Olaf Pedersen

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Olaf Pedersen (1920–1997) was a "leading authority on astronomy in classical antiquity and the Latin middle ages"[1]

Olaf Pedersen was born April 8, 1920 in Egtved, Jutland, Denmark. At the University of Copenhagen he studied in Niels Bohr’s institute, graduating in 1943 when the country was occupied by German forces. He began his teaching career in Randers, Jutland, teaching physics. He entered scholarship studying the philosophy and history of ideas. After the war he studied with Etienne Gilson in Paris. Returning to Denmark, he obtained a doctorate for work on Nicole Oresme in 1956, when he became a lecturer at Aarhus University.

In 1965 a department for history of science was formed at Aarhus. "The staff of the department, including Pedersen, taught science as well as history of science, and though this diluted their research it kept them in contact with science and maintained their bona fides among science colleagues."[1] In 1967 Pedersen became a professor in this department. He published two books in 1974: A Survey of the Almagest and Early Physics and Astronomy. The latter publication "supplied the needs of a generation of students in the infant discipline of the history of science."[1]

Pedersen was active in other organizations: the journal Centaurus, the Steno Museum, the International Union of History and Philosophy of Science, and the International Academy of the History of Science.

In 1997 Pedersen published The First Universities[2] which received several scholarly reviews. Ruth Karras wrote, "this book begins, not as a history of universities, but as a history of learning."[3] Her opinion was that a "more balanced view for both medievalists and non-specialists" was provided by volume one of A History of the University in Europe (1992), edited by Hilde Ridder-Symoens. A more favorable review was given by DR Jones: [Pedersen] "develops a complex explanation of the nature of the university, if not a theory of causation. His first universities are shaped by interweaving requirements of subject matter, teaching methods, legal and organizational means, and requirements of society and state."[4] A balanced review was given by H. E. J. Cowdrey: "Perhaps the most valuable chapters of the book are those which concern the classical inheritance of medieval higher education and the transition from ancient science to monistic learning." On the other hand, Cowdrey notes a "disconcerting number of factual errors", "too much attention is given to relatively unimportant topics", and "very little account indeed has been taken of scholarly work published since the early 1970s."[5] Marcia L. Colish described the book[6] as "a superficial and shaky sketch of what universities actually taught. He emphasizes the organization, not the content of education." Colish finds Pedersen prone to "repeat and compound factual errors more recently given the descent burial they deserve." She suggests other, more reliable, authorities. On the other hand, Ian P. Wei gave[7] the book an enthusiastic review, calling it a "clear and lively work of synthesis." He wrote that the "main thrust of the book is to present medieval universities as institutions which can only be understood in relation to broader political and social developments. Particular emphasis is laid on the significance of the struggles between popes and emperors, and on Roman law. The book’s greatest strength is its extraordinary breadth of vision."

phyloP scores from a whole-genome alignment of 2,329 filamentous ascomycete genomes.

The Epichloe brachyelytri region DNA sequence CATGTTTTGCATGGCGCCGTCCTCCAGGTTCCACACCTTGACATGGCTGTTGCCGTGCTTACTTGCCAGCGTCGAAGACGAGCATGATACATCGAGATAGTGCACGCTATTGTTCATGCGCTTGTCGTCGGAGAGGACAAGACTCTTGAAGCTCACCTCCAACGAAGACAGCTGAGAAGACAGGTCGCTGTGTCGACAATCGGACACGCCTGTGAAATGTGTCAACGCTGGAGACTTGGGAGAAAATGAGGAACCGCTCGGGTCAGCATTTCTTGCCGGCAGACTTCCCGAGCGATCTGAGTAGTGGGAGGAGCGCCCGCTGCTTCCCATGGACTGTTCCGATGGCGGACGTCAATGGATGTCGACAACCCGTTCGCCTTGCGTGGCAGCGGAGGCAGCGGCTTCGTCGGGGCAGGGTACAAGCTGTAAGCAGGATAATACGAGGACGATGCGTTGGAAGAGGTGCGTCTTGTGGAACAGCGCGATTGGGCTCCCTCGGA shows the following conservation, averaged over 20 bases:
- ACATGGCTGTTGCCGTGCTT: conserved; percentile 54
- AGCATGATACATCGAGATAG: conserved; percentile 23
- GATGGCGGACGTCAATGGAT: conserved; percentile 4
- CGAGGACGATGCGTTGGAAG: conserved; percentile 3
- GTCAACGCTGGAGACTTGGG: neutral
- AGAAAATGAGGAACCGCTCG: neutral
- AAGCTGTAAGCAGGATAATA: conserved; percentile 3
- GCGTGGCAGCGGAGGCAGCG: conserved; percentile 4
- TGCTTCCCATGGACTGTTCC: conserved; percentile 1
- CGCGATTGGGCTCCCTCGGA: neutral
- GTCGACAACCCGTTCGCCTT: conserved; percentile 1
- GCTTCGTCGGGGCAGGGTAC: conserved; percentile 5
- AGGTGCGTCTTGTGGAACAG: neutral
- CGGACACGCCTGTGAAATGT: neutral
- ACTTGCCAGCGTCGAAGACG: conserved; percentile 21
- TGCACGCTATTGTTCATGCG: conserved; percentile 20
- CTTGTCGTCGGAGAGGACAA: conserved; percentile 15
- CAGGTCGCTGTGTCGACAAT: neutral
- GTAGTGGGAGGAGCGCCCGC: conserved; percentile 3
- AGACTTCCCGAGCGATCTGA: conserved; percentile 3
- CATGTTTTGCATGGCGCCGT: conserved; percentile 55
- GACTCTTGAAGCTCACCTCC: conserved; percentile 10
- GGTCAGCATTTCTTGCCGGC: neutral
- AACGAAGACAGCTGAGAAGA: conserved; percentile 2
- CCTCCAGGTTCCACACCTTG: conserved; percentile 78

After an operation on his heart, Olaf Pedersen died December 3, 1997.

Notes[edit]

  1. ^ a b c Michael Hoskin (October 1998) Obituary: Olaf Pedersen Astronomy and Geophysics 39(5):33,4
  2. ^ O. Pedersen (1997) The First Universities: Studium Generale and the Origins of University Education in Europe, Cambridge University Press, ISBN 9780521594318
  3. ^ Ruth Mosso Karras (2002) Speculum 77(1):234–5
  4. ^ David R. Jones (1999) History of Education Quarterly 39(3):363–5
  5. ^ H. E. J. Cowdrey (1998) Oxford Review of Education 24(4):525–8
  6. ^ Marcia L. Colish (1999) Journal of Ecclesiastical History 50(2):350
  7. ^ Ian P. Wei (2000) History 85:115

Further reading[edit]